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Understand the physical universe/world, including modern technologies and biology systems, in the most fundamental way.
Find out more about the Master of Science parent structure
Massey University’s Master of Science (Physics) gives you the opportunity to use the latest equipment across a broad range of disciplines to make your own discoveries in the field of science.
Unlike some other institutions you will have easy access to a range of techniques and equipment, making it easier to progress your research in a timely and comprehensive fashion. Massey has modern biophysics research facilities and access to specialist equipment like optical tweezers and a Bio-NMR (Nuclear Magnetic Resonance) to help your research meet global standards.
At Massey you will have the advantage of small classes, giving you more access to your lecturers and supervisors.
Take your undergraduate science study and progress your knowledge in areas you are interested in like: mathematical physics, particle physics, biophysics or chemical physics.
There is a well-established community of scientists and postgraduate science students at Massey, including FUSSTA - the Fundamental Scientists and Students Association on the Manawatu campus. We work together to share discoveries and research and provide peer support.
Massey University’s programme is ranked in the top 500 university physics programmes in the world by Quacquarelli Symonds (QS) rankings.
Postgraduate study is hard work but hugely rewarding and empowering. The Master of Science will push you to produce your best creative, strategic and theoretical ideas. The workload replicates the high-pressure environment of senior workplace roles.
Our experts are there to guide but if you have come from undergraduate study, you will find that postgraduate study demands more in-depth and independent study. It takes you to a new level in knowledge and expertise especially in planning, time management, setting goals and milestones and undertaking research.
“Physics always struck me as the most interesting of the sciences and the majority of scientists who I really look up to are all physicists…”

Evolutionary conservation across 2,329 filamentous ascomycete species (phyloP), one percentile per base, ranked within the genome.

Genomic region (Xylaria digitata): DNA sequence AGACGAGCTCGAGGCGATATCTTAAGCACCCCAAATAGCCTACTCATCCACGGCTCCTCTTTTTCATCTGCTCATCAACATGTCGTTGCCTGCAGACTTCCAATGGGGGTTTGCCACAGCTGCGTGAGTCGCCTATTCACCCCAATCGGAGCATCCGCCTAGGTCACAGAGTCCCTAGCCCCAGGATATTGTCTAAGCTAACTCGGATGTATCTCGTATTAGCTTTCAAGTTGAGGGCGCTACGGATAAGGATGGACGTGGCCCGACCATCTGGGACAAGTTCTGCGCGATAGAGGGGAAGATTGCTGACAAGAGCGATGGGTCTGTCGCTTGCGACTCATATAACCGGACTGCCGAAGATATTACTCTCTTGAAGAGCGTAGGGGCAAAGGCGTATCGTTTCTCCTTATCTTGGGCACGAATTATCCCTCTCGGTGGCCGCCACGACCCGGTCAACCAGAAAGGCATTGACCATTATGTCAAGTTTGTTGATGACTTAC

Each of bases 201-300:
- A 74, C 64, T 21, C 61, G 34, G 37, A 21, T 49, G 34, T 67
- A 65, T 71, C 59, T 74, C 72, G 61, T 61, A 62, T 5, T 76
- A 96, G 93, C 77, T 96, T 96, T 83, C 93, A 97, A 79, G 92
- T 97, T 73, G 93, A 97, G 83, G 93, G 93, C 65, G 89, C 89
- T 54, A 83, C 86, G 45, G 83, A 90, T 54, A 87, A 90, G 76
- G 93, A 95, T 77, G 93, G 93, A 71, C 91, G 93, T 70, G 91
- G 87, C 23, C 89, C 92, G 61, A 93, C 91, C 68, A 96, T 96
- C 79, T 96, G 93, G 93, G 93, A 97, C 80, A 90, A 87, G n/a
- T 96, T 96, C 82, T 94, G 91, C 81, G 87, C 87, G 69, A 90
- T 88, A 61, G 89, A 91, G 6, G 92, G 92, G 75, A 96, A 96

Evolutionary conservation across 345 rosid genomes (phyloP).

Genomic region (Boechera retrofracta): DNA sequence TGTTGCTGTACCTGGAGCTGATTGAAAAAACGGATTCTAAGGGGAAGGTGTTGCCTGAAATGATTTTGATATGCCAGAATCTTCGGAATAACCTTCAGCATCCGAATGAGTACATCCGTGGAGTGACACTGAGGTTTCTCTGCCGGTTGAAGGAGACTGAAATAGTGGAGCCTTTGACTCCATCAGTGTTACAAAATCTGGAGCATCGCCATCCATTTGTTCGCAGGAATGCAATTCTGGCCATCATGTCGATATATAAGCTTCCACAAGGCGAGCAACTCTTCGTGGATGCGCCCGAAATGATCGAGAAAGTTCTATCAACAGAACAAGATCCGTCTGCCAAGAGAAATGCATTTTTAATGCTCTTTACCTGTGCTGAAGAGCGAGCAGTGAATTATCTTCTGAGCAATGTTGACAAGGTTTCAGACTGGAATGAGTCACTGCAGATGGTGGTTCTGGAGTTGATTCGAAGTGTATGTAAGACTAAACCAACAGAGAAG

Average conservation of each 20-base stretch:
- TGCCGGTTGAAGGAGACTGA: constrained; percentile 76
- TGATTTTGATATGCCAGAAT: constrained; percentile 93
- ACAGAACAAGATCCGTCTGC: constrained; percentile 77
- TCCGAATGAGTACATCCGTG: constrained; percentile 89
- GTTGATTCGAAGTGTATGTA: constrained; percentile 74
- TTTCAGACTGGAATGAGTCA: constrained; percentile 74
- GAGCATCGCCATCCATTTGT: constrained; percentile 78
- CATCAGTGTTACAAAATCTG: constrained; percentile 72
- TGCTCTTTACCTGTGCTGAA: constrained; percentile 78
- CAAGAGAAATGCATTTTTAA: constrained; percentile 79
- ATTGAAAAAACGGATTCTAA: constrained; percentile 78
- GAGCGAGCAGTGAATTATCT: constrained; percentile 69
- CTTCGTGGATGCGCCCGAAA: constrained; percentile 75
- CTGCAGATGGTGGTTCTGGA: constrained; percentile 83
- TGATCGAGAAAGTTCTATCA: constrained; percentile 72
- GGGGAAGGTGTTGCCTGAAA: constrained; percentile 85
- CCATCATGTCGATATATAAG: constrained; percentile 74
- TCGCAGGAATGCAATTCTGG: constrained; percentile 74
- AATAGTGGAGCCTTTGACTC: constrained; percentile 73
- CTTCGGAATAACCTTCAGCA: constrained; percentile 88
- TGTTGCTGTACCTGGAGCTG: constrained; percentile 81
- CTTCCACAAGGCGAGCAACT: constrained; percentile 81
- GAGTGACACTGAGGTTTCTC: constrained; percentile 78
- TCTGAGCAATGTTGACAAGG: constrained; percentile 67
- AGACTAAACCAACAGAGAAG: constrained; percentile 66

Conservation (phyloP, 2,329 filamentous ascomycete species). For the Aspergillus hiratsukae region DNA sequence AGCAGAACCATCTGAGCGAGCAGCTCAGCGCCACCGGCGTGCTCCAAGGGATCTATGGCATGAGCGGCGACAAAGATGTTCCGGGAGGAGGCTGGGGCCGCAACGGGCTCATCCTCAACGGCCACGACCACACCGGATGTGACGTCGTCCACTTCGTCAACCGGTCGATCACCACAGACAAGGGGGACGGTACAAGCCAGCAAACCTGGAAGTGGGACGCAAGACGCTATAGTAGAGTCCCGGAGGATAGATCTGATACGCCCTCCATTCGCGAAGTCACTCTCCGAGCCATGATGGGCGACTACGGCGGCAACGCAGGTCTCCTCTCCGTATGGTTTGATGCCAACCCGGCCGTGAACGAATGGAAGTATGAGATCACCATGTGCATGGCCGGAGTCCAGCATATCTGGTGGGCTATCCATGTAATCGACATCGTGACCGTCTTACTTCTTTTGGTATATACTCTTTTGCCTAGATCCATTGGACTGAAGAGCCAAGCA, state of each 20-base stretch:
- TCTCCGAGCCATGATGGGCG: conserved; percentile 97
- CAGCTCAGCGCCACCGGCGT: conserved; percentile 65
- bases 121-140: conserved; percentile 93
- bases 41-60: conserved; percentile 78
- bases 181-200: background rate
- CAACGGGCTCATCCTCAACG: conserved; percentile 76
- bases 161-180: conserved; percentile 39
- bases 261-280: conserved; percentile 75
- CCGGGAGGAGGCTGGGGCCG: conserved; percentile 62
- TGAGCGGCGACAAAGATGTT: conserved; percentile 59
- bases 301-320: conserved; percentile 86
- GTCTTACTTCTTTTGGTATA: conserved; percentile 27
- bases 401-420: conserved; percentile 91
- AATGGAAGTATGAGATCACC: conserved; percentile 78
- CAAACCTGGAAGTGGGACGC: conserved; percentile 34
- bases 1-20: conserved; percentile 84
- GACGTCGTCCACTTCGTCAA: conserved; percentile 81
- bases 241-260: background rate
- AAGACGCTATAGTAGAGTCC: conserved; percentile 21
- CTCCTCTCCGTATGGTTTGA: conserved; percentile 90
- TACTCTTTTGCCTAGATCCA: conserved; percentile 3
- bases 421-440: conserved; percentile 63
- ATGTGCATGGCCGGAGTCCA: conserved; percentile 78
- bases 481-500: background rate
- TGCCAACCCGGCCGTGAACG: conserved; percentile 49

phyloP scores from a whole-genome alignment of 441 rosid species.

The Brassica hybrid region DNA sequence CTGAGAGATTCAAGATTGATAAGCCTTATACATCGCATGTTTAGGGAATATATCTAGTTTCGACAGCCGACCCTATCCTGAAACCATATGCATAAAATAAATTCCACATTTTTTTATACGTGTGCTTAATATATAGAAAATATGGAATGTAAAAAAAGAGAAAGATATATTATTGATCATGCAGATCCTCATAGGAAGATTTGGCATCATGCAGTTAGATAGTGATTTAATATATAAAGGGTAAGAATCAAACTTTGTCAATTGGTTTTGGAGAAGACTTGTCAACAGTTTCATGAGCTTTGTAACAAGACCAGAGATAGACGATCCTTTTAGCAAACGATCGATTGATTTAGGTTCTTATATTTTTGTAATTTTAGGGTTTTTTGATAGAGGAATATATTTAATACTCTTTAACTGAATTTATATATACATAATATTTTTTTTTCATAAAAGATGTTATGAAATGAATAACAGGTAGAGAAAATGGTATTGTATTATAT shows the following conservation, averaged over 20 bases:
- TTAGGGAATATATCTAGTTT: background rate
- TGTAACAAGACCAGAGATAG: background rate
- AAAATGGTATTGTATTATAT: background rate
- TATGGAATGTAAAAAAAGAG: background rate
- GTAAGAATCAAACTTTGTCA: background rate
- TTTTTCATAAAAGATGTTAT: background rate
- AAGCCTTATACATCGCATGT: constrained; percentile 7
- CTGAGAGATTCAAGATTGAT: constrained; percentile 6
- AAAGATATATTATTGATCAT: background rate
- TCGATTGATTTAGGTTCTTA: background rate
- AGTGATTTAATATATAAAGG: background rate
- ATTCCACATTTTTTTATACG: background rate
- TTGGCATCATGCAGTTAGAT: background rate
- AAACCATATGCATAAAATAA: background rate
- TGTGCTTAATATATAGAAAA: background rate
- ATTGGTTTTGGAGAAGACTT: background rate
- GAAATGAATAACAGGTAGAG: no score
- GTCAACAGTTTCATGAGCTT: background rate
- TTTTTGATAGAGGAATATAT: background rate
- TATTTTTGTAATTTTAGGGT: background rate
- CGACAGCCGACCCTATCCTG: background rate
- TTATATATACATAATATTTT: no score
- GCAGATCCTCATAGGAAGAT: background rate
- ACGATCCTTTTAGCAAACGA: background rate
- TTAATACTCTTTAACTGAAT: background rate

I met some really fun and interesting lecturers at Massey and thought if I was going to pay for my education, I should learn from people who are openly enthusiastic about their field. Studying at Massey was worthwhile as there was a lot of learning about things that are used in the real world. Science is not a textbook system with one answer for one question.
While there were courses I had to take to get a physics degree, I was also able to study music, literature and history. These courses made it clearer how scientific knowledge could be useful outside the laboratory.
As well as working at the University of Tokyo I'm a freelance science communicator and work with several universities and organisations in Japan and overseas. I have worked with some amazing leaders in science including Nobel Laureates, and at one time my boss was an astronaut.
My physics background makes it easier for me to read papers from researchers at the Kavli IPMU. Taking other courses has also proved valuable because in my job I am constantly working with people with various backgrounds from different countries, and I wouldn't know how to talk to them or understand what they're talking about unless I studied more than just physics.
International trends are for employers to reward postgraduate study well,especially in larger enterprises. The skills you learn are increasingly recognised as setting you apart from other potential employees.
A Ministry of Education report found that:
Massey’s physics staff are internationally-renowned for their research and teaching and learning methods. You will be working with internationally-recognised specialists, for example:
A world-leading physicist, Dr Signal was chairman of the New Zealand group that collaborated on the world’s most powerful particle accelerator, the Large Hadron Collider, to collide two beams of protons in search of the Higgs particle. His present research interests are in the quark structure of protons and neutrons, and quantum computing.
In 2005 he was awarded a New Zealand Science & Technology Bronze Medal for his significant contribution to physics, particularly through his contribution to the New Zealand Physics Olympiad Organising Committee and for his work on the National Committee of CREST.
Dr Signal is widely-published in key international and national publications.
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